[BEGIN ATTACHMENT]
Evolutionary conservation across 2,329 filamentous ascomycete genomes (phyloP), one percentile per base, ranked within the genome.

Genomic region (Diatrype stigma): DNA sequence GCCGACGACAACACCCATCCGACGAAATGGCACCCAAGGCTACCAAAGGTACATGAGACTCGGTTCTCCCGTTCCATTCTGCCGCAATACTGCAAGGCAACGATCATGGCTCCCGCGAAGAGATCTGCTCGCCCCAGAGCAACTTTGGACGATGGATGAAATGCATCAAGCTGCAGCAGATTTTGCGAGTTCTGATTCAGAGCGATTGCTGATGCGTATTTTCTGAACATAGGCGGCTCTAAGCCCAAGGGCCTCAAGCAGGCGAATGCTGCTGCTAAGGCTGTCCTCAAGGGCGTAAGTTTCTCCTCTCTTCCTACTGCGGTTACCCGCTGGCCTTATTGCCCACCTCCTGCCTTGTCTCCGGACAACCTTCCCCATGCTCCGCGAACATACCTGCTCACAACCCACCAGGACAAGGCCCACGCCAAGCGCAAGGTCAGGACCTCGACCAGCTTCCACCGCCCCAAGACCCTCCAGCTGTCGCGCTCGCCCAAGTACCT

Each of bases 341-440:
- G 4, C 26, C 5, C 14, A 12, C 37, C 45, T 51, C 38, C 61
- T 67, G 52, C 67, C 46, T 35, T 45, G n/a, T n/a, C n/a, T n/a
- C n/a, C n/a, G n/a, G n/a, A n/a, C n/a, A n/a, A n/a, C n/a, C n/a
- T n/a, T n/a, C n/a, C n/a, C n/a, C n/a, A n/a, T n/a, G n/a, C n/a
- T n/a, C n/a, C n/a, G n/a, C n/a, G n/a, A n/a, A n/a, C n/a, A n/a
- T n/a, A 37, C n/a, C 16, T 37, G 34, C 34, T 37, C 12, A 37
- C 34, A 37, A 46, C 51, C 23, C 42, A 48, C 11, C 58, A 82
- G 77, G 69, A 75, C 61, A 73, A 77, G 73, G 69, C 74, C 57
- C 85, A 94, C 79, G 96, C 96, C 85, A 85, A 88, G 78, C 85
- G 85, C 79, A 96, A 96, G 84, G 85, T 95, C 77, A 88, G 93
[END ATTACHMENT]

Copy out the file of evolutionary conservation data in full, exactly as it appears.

Evolutionary conservation across 2,329 filamentous ascomycete genomes (phyloP), one percentile per base, ranked within the genome.

Genomic region (Diatrype stigma): DNA sequence GCCGACGACAACACCCATCCGACGAAATGGCACCCAAGGCTACCAAAGGTACATGAGACTCGGTTCTCCCGTTCCATTCTGCCGCAATACTGCAAGGCAACGATCATGGCTCCCGCGAAGAGATCTGCTCGCCCCAGAGCAACTTTGGACGATGGATGAAATGCATCAAGCTGCAGCAGATTTTGCGAGTTCTGATTCAGAGCGATTGCTGATGCGTATTTTCTGAACATAGGCGGCTCTAAGCCCAAGGGCCTCAAGCAGGCGAATGCTGCTGCTAAGGCTGTCCTCAAGGGCGTAAGTTTCTCCTCTCTTCCTACTGCGGTTACCCGCTGGCCTTATTGCCCACCTCCTGCCTTGTCTCCGGACAACCTTCCCCATGCTCCGCGAACATACCTGCTCACAACCCACCAGGACAAGGCCCACGCCAAGCGCAAGGTCAGGACCTCGACCAGCTTCCACCGCCCCAAGACCCTCCAGCTGTCGCGCTCGCCCAAGTACCT

Each of bases 341-440:
- G 4, C 26, C 5, C 14, A 12, C 37, C 45, T 51, C 38, C 61
- T 67, G 52, C 67, C 46, T 35, T 45, G n/a, T n/a, C n/a, T n/a
- C n/a, C n/a, G n/a, G n/a, A n/a, C n/a, A n/a, A n/a, C n/a, C n/a
- T n/a, T n/a, C n/a, C n/a, C n/a, C n/a, A n/a, T n/a, G n/a, C n/a
- T n/a, C n/a, C n/a, G n/a, C n/a, G n/a, A n/a, A n/a, C n/a, A n/a
- T n/a, A 37, C n/a, C 16, T 37, G 34, C 34, T 37, C 12, A 37
- C 34, A 37, A 46, C 51, C 23, C 42, A 48, C 11, C 58, A 82
- G 77, G 69, A 75, C 61, A 73, A 77, G 73, G 69, C 74, C 57
- C 85, A 94, C 79, G 96, C 96, C 85, A 85, A 88, G 78, C 85
- G 85, C 79, A 96, A 96, G 84, G 85, T 95, C 77, A 88, G 93